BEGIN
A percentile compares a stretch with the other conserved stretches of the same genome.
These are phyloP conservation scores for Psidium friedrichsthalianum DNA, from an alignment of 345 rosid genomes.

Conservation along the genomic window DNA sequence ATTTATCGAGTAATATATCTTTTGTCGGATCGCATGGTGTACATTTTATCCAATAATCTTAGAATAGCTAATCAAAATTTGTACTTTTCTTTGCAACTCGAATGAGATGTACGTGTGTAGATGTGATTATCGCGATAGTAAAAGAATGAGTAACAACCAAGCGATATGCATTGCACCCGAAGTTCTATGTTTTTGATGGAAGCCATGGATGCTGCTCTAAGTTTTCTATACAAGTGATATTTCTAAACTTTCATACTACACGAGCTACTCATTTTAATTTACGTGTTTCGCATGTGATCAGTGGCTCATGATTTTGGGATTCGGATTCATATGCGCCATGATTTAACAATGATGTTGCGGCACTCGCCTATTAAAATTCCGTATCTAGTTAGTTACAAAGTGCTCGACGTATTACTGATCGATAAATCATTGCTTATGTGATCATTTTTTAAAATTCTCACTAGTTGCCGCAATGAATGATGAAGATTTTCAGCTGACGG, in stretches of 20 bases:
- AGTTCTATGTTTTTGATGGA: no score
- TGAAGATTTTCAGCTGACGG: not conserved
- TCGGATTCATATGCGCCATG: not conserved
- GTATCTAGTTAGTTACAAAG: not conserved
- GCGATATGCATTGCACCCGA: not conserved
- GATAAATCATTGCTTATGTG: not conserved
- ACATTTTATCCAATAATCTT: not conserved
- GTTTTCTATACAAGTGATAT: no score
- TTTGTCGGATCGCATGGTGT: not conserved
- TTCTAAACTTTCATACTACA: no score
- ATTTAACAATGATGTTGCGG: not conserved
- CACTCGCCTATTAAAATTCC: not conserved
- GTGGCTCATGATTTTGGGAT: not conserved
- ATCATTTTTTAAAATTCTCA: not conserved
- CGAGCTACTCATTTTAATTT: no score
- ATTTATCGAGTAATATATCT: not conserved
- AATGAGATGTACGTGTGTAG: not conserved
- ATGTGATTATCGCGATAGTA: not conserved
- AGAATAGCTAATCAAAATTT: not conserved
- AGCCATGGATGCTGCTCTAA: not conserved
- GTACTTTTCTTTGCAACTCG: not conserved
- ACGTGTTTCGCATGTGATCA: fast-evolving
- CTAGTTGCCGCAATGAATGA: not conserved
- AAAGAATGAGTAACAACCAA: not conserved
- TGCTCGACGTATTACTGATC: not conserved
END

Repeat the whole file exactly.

A percentile compares a stretch with the other conserved stretches of the same genome.
These are phyloP conservation scores for Psidium friedrichsthalianum DNA, from an alignment of 345 rosid genomes.

Conservation along the genomic window DNA sequence ATTTATCGAGTAATATATCTTTTGTCGGATCGCATGGTGTACATTTTATCCAATAATCTTAGAATAGCTAATCAAAATTTGTACTTTTCTTTGCAACTCGAATGAGATGTACGTGTGTAGATGTGATTATCGCGATAGTAAAAGAATGAGTAACAACCAAGCGATATGCATTGCACCCGAAGTTCTATGTTTTTGATGGAAGCCATGGATGCTGCTCTAAGTTTTCTATACAAGTGATATTTCTAAACTTTCATACTACACGAGCTACTCATTTTAATTTACGTGTTTCGCATGTGATCAGTGGCTCATGATTTTGGGATTCGGATTCATATGCGCCATGATTTAACAATGATGTTGCGGCACTCGCCTATTAAAATTCCGTATCTAGTTAGTTACAAAGTGCTCGACGTATTACTGATCGATAAATCATTGCTTATGTGATCATTTTTTAAAATTCTCACTAGTTGCCGCAATGAATGATGAAGATTTTCAGCTGACGG, in stretches of 20 bases:
- AGTTCTATGTTTTTGATGGA: no score
- TGAAGATTTTCAGCTGACGG: not conserved
- TCGGATTCATATGCGCCATG: not conserved
- GTATCTAGTTAGTTACAAAG: not conserved
- GCGATATGCATTGCACCCGA: not conserved
- GATAAATCATTGCTTATGTG: not conserved
- ACATTTTATCCAATAATCTT: not conserved
- GTTTTCTATACAAGTGATAT: no score
- TTTGTCGGATCGCATGGTGT: not conserved
- TTCTAAACTTTCATACTACA: no score
- ATTTAACAATGATGTTGCGG: not conserved
- CACTCGCCTATTAAAATTCC: not conserved
- GTGGCTCATGATTTTGGGAT: not conserved
- ATCATTTTTTAAAATTCTCA: not conserved
- CGAGCTACTCATTTTAATTT: no score
- ATTTATCGAGTAATATATCT: not conserved
- AATGAGATGTACGTGTGTAG: not conserved
- ATGTGATTATCGCGATAGTA: not conserved
- AGAATAGCTAATCAAAATTT: not conserved
- AGCCATGGATGCTGCTCTAA: not conserved
- GTACTTTTCTTTGCAACTCG: not conserved
- ACGTGTTTCGCATGTGATCA: fast-evolving
- CTAGTTGCCGCAATGAATGA: not conserved
- AAAGAATGAGTAACAACCAA: not conserved
- TGCTCGACGTATTACTGATC: not conserved